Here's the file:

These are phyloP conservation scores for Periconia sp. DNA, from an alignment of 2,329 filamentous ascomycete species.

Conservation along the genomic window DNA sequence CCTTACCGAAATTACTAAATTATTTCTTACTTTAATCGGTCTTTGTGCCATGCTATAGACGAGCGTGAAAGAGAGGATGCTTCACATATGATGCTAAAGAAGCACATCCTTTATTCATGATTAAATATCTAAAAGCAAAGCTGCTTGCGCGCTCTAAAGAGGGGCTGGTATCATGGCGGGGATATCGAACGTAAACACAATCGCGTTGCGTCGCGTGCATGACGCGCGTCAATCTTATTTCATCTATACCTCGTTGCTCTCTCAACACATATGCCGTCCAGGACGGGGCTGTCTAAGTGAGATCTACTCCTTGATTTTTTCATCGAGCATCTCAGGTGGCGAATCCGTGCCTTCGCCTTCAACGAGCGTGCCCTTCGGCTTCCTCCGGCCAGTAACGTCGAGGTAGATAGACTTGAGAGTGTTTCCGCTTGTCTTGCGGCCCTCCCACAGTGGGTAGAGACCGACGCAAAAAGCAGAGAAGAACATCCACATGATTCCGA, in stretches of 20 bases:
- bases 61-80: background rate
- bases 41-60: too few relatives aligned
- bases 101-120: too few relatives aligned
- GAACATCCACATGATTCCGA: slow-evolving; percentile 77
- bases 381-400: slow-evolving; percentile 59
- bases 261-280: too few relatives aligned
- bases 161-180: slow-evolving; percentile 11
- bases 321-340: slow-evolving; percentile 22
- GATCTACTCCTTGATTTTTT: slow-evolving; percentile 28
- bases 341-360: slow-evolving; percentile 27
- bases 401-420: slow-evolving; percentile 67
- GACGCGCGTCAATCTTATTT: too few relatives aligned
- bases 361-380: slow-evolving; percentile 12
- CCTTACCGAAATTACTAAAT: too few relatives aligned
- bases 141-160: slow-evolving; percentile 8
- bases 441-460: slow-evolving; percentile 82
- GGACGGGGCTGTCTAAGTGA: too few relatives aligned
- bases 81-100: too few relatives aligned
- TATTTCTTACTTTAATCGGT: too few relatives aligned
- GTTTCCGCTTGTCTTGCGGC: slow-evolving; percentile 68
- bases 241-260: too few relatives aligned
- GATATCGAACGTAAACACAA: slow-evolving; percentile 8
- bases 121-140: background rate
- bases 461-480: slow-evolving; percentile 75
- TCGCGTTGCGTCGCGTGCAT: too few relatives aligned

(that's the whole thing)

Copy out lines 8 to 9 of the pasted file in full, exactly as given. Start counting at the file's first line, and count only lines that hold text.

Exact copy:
- bases 261-280: too few relatives aligned
- bases 161-180: slow-evolving; percentile 11